The participants and dividends could extend to city dwellers as well by a system where they manage their water use, use grey water systems, stop using chemical detergents or become minimalist in their usage and ‘sell units back to the grid’ or some such familiar exchange, like electricity. 

I anticipate that this policy could bring unity between parties, so there is no reason to confine it to the Green Party. Legislation will be needed so a broad coalition should be developed. It could also restore people’s faith in government and be a massive step in the direction of sustainability, social justice and food security.  Therefore, water resources should absolutely be a reserve basis for the Sustainability Bank. 

I hope this will suffice as an initial working paper and thanks for the invitation to propose a policy. 

How Exactly To Implement UBI Safely Through Public Banking

Dear all, 

This proposal was written in consultation with monetary reform expert and retired US Treasury Analyst, Richard C. Cook. (Author of a six part series: “Credit As A Public Utility” and the book: We Hold These Truths, The Hope of Monetary Reform). He wrote a UBI implementation policy for America’s Green Party 10 years ago, called The Cook Plan. 

Mr. Cook has developed the following plan adapted to Ireland, on request from Frances Micklem at Harmony Hall Think Tank, with whom he has been able to explore all the existing economic, agricultural, social and pandemic-related challenges here in Ireland and assess the risks and benefits of using existing infrastructure, benefits system and banking institutions. 

He found that theUBI must be implemented through a new Public Bank, and we have outlined how that bank can be capitalized, immediately and going forwards, to restore local economies, rather than increasing the national debt. 

Capitalizing The Bank, building trust in green economics and illustrating the benefits to all of green policies.

We propose three initial ways to capitalize the public bank/community bank or what we have called the Sustainability Bank. The first two sources are front-running Green Party proposals already. In addition to capitalization, initial administrative costs would be met from the state budget.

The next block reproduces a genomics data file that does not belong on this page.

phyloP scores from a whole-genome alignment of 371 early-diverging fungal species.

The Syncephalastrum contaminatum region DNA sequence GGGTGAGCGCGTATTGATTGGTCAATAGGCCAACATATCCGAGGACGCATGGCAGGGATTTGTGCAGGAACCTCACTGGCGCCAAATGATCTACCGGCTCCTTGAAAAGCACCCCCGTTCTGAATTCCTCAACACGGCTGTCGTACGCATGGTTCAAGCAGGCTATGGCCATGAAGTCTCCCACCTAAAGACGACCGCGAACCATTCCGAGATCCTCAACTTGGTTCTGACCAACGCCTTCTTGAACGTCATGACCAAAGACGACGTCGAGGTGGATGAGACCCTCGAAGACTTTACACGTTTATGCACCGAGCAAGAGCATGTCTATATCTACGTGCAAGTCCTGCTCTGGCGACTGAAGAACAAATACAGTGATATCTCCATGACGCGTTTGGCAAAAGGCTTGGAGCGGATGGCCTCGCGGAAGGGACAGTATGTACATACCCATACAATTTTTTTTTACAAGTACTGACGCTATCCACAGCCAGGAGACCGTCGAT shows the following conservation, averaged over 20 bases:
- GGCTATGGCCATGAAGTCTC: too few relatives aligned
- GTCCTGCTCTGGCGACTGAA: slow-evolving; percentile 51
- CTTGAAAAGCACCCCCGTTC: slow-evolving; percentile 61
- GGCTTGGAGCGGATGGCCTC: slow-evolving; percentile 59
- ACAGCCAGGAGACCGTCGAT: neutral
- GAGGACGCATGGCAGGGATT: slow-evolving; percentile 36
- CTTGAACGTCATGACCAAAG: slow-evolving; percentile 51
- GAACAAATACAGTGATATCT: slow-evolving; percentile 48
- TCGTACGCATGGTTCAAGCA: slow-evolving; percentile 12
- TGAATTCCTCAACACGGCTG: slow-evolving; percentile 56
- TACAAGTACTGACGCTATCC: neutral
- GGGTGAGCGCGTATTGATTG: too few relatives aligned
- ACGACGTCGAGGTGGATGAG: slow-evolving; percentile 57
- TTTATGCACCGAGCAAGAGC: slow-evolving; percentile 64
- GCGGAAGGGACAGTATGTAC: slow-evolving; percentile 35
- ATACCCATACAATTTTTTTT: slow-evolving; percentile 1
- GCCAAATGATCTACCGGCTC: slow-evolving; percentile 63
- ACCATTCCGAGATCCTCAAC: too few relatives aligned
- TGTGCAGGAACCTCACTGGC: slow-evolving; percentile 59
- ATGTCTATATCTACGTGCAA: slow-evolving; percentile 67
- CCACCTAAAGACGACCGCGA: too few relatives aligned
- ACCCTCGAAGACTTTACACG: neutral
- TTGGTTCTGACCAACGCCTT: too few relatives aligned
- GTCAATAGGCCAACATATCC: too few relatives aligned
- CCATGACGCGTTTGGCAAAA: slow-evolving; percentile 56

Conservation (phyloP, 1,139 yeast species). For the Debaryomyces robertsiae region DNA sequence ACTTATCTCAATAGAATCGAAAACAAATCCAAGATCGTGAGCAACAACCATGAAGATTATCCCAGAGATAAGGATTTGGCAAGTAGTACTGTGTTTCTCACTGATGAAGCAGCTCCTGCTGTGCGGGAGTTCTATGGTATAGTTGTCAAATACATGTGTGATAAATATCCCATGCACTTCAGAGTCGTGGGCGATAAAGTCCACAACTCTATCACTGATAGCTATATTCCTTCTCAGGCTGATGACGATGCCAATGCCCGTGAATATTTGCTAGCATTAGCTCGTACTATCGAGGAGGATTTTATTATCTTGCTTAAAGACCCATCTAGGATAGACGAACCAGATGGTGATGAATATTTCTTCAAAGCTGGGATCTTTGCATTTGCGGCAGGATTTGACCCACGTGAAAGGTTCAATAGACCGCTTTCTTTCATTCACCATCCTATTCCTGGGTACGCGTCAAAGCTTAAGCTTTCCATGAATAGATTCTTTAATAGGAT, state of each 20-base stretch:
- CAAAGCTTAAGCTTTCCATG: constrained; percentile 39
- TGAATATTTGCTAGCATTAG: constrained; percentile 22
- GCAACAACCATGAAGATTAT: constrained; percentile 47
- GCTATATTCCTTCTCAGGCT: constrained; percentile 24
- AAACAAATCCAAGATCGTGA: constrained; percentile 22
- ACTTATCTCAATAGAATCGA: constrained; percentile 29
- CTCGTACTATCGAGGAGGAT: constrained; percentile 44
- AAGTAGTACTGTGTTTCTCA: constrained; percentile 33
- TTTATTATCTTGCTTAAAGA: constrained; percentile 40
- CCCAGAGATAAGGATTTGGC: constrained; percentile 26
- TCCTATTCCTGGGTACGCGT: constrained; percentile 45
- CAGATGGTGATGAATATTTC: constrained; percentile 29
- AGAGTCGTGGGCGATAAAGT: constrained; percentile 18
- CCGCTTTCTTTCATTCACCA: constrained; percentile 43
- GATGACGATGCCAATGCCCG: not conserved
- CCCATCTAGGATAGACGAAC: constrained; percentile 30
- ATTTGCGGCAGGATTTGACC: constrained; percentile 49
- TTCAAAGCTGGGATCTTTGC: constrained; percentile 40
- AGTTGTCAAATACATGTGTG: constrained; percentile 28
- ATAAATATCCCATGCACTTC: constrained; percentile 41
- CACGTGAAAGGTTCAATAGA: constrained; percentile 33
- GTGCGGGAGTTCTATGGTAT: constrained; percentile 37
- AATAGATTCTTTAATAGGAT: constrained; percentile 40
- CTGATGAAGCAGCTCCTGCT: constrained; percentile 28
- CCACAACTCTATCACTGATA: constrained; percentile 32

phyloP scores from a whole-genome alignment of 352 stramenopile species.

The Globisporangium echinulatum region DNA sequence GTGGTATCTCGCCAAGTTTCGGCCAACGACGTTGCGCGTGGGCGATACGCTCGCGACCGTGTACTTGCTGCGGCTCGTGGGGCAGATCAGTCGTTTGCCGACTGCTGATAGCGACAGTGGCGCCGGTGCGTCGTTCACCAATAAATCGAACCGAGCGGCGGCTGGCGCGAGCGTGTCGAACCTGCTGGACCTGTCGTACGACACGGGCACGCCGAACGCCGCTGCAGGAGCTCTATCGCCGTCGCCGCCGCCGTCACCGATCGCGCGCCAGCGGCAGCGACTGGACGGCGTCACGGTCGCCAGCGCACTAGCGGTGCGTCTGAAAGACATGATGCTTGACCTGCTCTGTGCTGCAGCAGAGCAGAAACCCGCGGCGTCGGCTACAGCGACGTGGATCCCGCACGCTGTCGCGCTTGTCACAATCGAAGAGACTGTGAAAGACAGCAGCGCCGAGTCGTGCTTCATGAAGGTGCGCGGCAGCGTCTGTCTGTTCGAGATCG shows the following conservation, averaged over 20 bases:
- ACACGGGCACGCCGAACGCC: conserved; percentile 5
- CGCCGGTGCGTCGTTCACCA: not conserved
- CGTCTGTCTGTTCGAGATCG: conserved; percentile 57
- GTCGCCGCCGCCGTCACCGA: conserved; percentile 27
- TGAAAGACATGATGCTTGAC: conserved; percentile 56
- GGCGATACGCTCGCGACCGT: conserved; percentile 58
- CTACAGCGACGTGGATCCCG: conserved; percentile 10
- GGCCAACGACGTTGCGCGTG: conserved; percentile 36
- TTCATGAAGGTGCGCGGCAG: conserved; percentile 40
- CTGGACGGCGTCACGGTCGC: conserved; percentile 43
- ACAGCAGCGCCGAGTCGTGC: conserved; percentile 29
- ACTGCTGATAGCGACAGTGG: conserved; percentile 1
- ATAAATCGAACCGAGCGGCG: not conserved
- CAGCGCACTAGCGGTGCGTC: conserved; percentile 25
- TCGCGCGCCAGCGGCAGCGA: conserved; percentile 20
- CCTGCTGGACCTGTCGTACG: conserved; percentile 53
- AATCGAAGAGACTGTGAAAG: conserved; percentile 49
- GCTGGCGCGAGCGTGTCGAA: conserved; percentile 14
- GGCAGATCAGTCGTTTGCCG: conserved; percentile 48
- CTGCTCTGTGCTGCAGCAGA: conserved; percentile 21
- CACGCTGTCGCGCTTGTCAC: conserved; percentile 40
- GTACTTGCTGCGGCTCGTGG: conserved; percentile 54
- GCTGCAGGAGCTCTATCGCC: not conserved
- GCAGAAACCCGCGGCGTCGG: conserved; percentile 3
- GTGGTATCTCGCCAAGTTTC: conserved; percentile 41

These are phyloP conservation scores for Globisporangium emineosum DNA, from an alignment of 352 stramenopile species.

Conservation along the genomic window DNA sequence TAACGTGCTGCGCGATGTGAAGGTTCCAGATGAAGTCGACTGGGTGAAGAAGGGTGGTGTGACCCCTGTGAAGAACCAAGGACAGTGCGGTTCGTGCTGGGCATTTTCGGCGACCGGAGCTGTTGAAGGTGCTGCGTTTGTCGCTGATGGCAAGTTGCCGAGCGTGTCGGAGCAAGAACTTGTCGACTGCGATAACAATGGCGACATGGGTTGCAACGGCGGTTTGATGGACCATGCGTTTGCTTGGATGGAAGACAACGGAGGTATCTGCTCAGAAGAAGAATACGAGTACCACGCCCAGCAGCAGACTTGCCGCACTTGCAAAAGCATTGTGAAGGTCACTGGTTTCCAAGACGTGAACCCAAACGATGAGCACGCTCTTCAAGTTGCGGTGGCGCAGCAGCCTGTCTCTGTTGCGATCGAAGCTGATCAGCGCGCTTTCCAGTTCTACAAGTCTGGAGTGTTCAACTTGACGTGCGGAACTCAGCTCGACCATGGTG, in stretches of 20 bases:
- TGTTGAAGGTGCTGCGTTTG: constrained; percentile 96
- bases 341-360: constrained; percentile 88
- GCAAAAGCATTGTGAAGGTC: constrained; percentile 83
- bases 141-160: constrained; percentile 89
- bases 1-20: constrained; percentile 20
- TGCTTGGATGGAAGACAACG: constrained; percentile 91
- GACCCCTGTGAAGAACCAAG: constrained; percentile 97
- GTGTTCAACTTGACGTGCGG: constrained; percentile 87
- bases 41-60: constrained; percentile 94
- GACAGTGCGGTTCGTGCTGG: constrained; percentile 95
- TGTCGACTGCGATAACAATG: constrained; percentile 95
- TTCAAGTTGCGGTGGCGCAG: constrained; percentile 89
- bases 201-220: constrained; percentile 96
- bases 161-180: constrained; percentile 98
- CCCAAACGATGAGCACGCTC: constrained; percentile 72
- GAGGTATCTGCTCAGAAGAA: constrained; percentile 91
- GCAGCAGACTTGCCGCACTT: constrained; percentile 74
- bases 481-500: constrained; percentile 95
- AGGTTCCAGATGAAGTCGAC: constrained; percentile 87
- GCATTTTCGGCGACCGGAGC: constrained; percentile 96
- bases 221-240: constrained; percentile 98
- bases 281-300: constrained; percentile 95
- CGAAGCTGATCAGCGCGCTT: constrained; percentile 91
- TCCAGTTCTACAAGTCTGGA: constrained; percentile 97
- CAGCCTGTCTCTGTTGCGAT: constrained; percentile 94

1) The Carbon Tax
 Firstly, the ring-fenced carbon tax. The benefit and necessity of a bank structure, to this proposal, is that a bank, by definition, can lend multiple times more money than it has in reserve.A reserve ratio of six to one to eight to one is recommended. If the carbon tax were put into the Sustainability Bank, it would effectively multiply the bank’s spending and lending power to the community. As its loans are repaid in full the actual reserves of the bank remain stable.

By using a portion of the reserve for administrative costs, once the bank is established, interest-free loans could be offered to sustainable initiatives starting up again or new. This would include sustainable farming serving local markets. In Germany, for example, the commercial banks have only 12% of the market. Here in Ireland, 99% of mortgages and 95% of small business loans are with our five commercial banks. An estimated 40% of the cost of European goods is to pay interest to banks and other parts of the global financial system. Implementation of a public Sustainability Bank would cut out the expenses of bank interest for small farms/growers/services and local market economies. Building local communities would reduce destructive emissions from transporting, while also building food security and monitoring bigger polluters. Customers of this bank would have this monitoring and responsibility function, as they would all have invested in the Sustainability Charter and would be keen to expose industry emissions non-compliance.

Government must detail further toxic and wasteful activities to which the carbon tax will soon apply. For example, use of chemical fertilizers and pesticides, manufacture and sale of products containing microplastics, excessive use or contamination of fresh water and automation in large food plants – I refer to Pasta Concepts that I know of but it is commonplace – that produce over a tonne of pasta every lunch time that is wasted as they leave the machines running but all take a lunch break simultaneously. Also limitation of run-off from intensive farms, if accounted for, would encourage a reduction in herd numbers and exploitation. 

In addition to taxation, there must be a clear ban on the import of products by supermarkets, which have been produced using substances banned here in Ireland or our farmers will continue not to stand a chance of selling their harvested crops. 

Re. the Carbon Dividend Policy: Meat exporters should not have their carbon tax rebated as soon as they have a customer receipt outside the state (The Carbon Dividend Policy currently suggests this in a foot note on the first page.), as it is promoting export which the party is trying to stop. Only individuals should be considered for concessions and rebates, not businesses. Businesses and corporations will pass on their extra carbon costs to the consumer anyway. If the tax works and emissions are reduced, the bank structure will ensure that the public Sustainability Bank is still making money, through its other functions and because dividends aren’t reduced as less carbon tax becomes payable.